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Grants Received

Ranging widely from academic research to community education, grants strengthen the mission of Otterbein, support faculty achievement and student learning, and contribute to social justice and innovation in the central Ohio community.

Below are the grants that we received in the 2017 fiscal year (2016-2017):        

  • Ohio Department of Higher Education/ Canal Winchester Local Schools (CWLS) ($41,700- first year distribution $12,360)
    Ohio Department of Higher Education/ Educational Services Center (ESC)
    The Ohio Department of Higher Education has granted Canal Winchester Local Schools a "Straight A" grant, from which Otterbein has been contracted through CWLS and ESC. Dr. Kristen Bourdage, Dr. Clare Kilbane, and Dr. Dee Knoblach will provide on-site workshops at CWLS District, including: Taste of the 4Csc Communication and Collaboration, and Critical Thinking& Tech Tools for 4Cs Instruction.                                                                                                                                               
    Dr. Kristen Bourdage, Department of Education

  • U.S. Department of Education, Central Ohio English Leaner Education Collaborative ($101,566)
    The fifth and final year of the Central Ohio English Leaner Education Collaborative (COELEC) united key central Ohio community organizations, K-12 schools, and Otterbein University to provide effective programs to enrich the lives of English Learners through education. COELEC had three major goals: to better prepare 90 current classroom teachers, especially those who teach grades 6 through 12, to provide quality instructional support to English Language Learners; to better prepare all Otterbein teacher education students to support English Language Learners in K-12 classrooms; and to provide opportunities through financial support for 30 local English Language Learners to earn a paraprofessional or teaching license.

    Dr. Susan Constable, Department of Education

  • Iowa Campus Compact  ($2,000)
    The Center for Community Engagement (CCE) and the Promise House hosted a Martin Luther King, Jr. Day of Service Project to create a "day on" instead of a day off. Students, staff, and community members gathered on campus on January 17, 2017 to assemble soup-in-a-jar meals to be donated to the Promise House on campus and Westerville Area Resource Center (WARM) in the community. The event raised awareness about food insecurity on campus and in our community through a fun, interactive service experience. Our goal was to recruit 100 volunteers and provide 500 pounds of food to our partners.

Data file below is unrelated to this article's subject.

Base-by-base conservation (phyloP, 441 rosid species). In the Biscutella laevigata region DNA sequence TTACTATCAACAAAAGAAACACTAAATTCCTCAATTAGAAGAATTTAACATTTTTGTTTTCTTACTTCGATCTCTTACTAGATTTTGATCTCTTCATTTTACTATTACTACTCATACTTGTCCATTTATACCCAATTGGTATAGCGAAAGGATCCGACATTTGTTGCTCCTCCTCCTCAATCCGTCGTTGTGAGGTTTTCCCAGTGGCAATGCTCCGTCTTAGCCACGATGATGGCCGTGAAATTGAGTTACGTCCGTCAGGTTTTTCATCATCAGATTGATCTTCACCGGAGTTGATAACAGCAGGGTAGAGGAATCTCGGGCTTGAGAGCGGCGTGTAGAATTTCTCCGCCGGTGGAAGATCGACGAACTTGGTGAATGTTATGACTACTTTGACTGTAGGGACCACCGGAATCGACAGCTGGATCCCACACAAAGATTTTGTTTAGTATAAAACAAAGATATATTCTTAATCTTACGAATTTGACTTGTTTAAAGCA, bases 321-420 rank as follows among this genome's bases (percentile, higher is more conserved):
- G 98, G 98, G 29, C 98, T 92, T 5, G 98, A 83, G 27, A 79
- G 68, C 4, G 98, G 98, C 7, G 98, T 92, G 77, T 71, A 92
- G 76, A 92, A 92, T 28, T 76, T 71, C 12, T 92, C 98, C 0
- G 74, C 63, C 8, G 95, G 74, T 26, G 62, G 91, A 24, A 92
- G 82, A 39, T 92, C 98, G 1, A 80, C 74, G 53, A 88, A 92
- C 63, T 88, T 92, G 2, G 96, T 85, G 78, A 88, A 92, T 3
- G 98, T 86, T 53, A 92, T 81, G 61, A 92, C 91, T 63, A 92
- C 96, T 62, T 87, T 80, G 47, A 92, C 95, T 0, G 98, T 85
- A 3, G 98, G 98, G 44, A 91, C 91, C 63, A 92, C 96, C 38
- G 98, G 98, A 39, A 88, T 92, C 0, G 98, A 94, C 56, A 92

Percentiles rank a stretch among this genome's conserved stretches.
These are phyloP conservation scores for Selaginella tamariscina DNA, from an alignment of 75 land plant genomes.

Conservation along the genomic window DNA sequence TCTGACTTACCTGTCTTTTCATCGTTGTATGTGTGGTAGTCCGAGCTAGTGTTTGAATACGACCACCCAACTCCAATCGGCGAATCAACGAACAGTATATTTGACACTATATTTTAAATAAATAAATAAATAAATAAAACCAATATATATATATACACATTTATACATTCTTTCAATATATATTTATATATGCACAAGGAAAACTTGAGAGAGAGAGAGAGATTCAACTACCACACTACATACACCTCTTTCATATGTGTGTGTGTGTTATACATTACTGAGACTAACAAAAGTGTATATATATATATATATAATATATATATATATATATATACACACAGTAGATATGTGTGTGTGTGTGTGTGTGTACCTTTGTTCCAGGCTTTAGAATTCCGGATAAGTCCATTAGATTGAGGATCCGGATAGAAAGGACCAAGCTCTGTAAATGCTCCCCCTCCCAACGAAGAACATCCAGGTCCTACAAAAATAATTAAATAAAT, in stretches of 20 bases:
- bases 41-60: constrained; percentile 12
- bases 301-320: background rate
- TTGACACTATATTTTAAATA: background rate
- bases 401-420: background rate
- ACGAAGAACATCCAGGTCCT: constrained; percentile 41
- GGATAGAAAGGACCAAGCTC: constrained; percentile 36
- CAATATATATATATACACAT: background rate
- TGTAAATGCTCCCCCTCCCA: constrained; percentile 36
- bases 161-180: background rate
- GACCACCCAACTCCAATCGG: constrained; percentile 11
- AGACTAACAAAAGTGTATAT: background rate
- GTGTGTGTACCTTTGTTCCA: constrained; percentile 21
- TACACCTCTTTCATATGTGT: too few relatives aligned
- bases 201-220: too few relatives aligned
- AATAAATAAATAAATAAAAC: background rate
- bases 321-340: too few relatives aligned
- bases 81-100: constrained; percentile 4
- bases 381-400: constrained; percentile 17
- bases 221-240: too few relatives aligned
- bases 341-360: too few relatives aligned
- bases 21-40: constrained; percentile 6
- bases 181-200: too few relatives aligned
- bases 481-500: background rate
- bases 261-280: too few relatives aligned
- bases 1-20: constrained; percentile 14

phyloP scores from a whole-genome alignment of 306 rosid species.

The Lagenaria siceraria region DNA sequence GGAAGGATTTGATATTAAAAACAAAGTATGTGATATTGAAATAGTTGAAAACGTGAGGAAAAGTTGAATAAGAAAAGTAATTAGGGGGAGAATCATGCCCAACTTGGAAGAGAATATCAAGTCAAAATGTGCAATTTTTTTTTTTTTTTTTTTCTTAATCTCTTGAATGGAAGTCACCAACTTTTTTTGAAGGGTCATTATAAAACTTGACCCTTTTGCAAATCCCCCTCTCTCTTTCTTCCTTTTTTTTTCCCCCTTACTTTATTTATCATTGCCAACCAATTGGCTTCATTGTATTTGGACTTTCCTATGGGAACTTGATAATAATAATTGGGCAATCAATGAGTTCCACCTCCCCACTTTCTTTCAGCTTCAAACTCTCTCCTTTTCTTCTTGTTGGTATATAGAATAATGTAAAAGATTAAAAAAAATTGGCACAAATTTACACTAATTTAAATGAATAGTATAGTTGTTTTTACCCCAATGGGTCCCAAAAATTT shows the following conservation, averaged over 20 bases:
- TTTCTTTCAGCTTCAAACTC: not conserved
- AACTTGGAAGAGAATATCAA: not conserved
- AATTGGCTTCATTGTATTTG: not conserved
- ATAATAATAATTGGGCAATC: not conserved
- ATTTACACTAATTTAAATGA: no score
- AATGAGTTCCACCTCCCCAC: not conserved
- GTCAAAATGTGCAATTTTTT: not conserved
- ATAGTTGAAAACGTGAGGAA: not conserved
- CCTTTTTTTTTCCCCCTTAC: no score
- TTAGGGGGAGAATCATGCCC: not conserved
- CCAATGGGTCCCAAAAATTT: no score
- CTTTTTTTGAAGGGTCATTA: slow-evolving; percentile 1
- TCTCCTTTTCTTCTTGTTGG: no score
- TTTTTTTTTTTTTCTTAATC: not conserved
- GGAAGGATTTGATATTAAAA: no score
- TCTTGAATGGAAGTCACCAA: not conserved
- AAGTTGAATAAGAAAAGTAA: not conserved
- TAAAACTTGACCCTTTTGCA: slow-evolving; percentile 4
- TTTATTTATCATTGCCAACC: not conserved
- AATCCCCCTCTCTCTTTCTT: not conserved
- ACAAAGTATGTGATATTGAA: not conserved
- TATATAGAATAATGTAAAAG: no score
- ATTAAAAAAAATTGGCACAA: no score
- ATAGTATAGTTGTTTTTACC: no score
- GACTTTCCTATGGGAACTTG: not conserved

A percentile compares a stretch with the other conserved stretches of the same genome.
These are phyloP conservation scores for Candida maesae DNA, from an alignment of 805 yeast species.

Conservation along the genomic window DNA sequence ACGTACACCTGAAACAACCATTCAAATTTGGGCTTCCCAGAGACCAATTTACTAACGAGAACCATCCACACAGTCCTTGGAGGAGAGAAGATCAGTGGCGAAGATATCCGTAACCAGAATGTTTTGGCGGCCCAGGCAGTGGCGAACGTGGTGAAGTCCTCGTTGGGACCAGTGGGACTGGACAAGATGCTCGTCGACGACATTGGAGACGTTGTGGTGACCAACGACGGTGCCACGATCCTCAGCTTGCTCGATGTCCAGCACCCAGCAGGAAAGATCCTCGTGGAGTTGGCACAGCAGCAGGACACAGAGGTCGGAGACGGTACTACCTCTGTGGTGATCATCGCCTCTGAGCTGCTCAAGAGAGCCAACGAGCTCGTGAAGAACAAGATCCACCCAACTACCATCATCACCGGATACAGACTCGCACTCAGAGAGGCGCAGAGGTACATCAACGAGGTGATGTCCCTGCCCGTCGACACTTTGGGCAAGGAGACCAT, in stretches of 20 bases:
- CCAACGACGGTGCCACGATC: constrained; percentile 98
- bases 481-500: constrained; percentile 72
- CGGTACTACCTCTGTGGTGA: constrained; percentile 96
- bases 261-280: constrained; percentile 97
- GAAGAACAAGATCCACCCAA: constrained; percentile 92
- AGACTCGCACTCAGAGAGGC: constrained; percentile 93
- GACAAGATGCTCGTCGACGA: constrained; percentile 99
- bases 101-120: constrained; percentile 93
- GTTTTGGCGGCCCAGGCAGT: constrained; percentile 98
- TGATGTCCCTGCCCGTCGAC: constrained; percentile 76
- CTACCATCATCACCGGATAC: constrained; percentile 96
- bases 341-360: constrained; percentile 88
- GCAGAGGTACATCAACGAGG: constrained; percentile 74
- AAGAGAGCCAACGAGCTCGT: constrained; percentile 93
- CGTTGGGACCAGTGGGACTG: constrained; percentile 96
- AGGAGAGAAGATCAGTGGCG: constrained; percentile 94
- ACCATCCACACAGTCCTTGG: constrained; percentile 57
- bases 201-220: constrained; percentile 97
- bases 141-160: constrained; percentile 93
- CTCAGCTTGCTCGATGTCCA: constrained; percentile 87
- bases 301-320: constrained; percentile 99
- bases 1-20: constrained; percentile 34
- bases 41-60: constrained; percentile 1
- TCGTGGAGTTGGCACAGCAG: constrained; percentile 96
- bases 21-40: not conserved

Dr. Melissa Gilbert, Associate Dean for Experiential Learning & Director, CCE

  • Women's Fund of Central Ohio, The Net ($10,000)
    The Otterbein Women's Leadership Network, known in the community as "The Net," provides a stream of educational, networking, and transformational leadership opportunities for girls, university students, and women community leaders. We mobilized over 700 participants and 90 organizations in our network through intergenerational opportunities. NET participants will develop a deeper understanding of how to navigate obstacles to their success while cultivating innovative leadership and advocacy skills.

    Dr. Melissa Gilbert, Associate Dean for Experiential Learning & Director, CC

  • National Endowment for the Arts, Between Us: Identity and Relationships in Tibetan Contemporary Art ($20,000)
    Between Us: Identity and Relationships in Tibetan Contemporary Art is a series of arts related events that explored the contemporary Tibetan art and culture, focusing on emergent identity and the relational edge between tradition and modernity. The visual arts component of the project included: 1) a public art exhibition featuring work by two prominent Tibetan artists and brothers, Tsherin Sherpa and Jamyang Tulku, who were trained in traditional Tibetan thangka painting and who now work in contemporary modalities; 2) public lectures by the artists; 3) an artist residency, including public demonstrations of their creative processes.